Earlier this month, at the University of California-Irvine, the MedFit Professional magazine (MFP) honored 12 personal trainers who’d been nominated for Trainer of the Year each month in 2019. I, personally, was given such an honor last Spring, and felt that the MFP had some reason for bestowing it on me.
Over 10 years ago, in Los Angeles, while doing a weekend fitness training program for Exercise ETC, I had an opportunity to meet with a mini-dynamo of fitness and vision, Lisa Dougherty. She had this wild idea that those of us who were serious about our profession and our career needed to have a network that would act as a clearinghouse for referrals. Doctors and ‘patients’, or people with medical or orthopedic issues, needed to have a way to find a trainer near their homes and offices who could help them with their conditions. MedFit Network (MFN) was to be that source.
By compiling a list of trainer-members with interest in and qualifications for working in the realm of medical fitness, perhaps the last but not least important link in the continuum of care for medical management, Lisa was fulfilling a dream, a fantasy. The MFN would, first, compile this member list, then link with national and international health organizations with missions to educate and help those with medical conditions like osteoporosis, diabetes, cancer, etc.
Then she’d branch out to provide education for existing and future trainers to help them coordinate with medical and health providers in their neighborhoods. Eventually she’d develop a program by which educated, experienced trainers could be certified by an organization with the credibility to interact and link up with medical providers themselves.
Why did she contact me before that fateful conference in LA? Because she’d read about me on the Exercise ETC site and felt I might have some insights that could help her. And, after a lengthy lunch meeting in the sun, she asked if I would serve on her advisory board. Either in a state of weakness or post-meal daze, I accepted.
To be honest, I was skeptical this could work. Getting doctors to willfully refer to personal trainers vs physical therapists or even massage therapists, both of which are licensed and regulated by their respective states, was, I believed, a long shot. Furthermore, getting doctors to believe that a trainer actually knows what he or she is doing enough to give them confidence that their patients would be safe to exercise under the latter’s supervision is a risky proposition: if a doc refers a patient to a trainer and things go awry, who’s gonna get sued, the trainer or the doc? Deep pockets win that bet.
Second, how can a Southern Cal woman access enough medical providers and trainers to build the kind of network she was hoping to develop? That it had taken me nearly 20 years of growing my business right here in Nashville, with a Ph.D. in exercise science and ACSM and NSCA certifications at the highest levels, and still not able to sync with many doctors in my community, gave me pause.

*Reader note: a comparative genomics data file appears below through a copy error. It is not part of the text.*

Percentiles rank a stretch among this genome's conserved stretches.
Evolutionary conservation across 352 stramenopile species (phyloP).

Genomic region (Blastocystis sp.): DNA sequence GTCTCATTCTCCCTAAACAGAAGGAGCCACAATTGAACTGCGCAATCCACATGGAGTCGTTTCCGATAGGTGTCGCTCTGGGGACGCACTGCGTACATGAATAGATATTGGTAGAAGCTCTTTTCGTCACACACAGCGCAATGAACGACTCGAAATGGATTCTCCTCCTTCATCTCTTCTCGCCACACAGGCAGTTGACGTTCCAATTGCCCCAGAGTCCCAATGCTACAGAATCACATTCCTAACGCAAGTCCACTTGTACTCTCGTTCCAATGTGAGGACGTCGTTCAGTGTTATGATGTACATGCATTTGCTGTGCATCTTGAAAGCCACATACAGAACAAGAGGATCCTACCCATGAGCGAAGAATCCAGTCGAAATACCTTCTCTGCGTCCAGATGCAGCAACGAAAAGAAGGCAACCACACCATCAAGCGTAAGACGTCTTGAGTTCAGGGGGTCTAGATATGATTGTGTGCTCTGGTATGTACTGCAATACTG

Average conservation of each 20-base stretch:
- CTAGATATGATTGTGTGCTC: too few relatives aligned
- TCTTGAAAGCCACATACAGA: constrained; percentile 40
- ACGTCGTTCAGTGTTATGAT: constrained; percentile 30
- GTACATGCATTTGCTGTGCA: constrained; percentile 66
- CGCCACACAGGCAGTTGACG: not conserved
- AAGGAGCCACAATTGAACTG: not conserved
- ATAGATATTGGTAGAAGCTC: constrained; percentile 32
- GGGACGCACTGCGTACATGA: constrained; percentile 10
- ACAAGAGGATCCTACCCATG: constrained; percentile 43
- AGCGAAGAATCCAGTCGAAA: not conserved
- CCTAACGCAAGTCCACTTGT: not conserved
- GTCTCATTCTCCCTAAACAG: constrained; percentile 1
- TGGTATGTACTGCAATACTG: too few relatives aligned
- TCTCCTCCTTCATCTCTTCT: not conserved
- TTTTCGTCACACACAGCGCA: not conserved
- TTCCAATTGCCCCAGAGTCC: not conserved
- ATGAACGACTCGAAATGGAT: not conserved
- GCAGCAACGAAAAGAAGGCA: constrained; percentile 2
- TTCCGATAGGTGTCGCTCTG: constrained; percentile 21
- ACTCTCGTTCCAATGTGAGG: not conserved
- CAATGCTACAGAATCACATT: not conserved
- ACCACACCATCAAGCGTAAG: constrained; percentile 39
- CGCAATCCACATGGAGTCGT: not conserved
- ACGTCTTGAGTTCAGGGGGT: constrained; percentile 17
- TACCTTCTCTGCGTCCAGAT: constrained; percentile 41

Yet, as I said on video – in response to the MFN’s video interview of all the 2019 candidates, Lisa is like a virus or bacteria, but the good kind: she enters the body and mind and, like an infection, takes it over, inflames you (in a good way) and empowers you. Think of Lisa as the microbiome of your gut; you can have a healthy gut or a sickly one. Lisa is the healthiest of microbiome that makes your body work better. A good infection.
Now, back to my honor. So 30 years as a personal training studio owner, operator and trainer is credible enough to warrant some recognition, and last December, STEPS Fitness celebrated that milestone. As to whether that qualifies me for Trainer of the Year, I don’t think so.
Serving on the board of MFN, providing educational content for MFN, etc. may also be insufficient reason for a nomination. So in all humility, I accepted it but never expected to win the big award.
Eleven highly-qualified, highly-talented peers deserved their nominations and, for three of them, their awards as much if not more than me.
I say this not to diminish my contributions to the business and promotion of fitness, exercise and wellness locally and nationally. I say this because I truly believe in the mission of Lisa and the Medical Fitness Network and its education wing, the Medical Fitness Education Foundation, and now the MedFit Professional magazine to further the educational sources for trainers. But awards are not why I entered or stayed in this field. Nor why I support Lisa’s mission.
I say this because medicine and the medical paradigm are unable to address such things as prevention, lifestyle management, and appropriate exercise guidance for the general population let alone those who have special needs. The MFN is trying to answer the call. And it’s kind of cool that 12 of us got acknowledged for trying, too.
Finally, for my fellow trainers out there, follow this link to join the movement.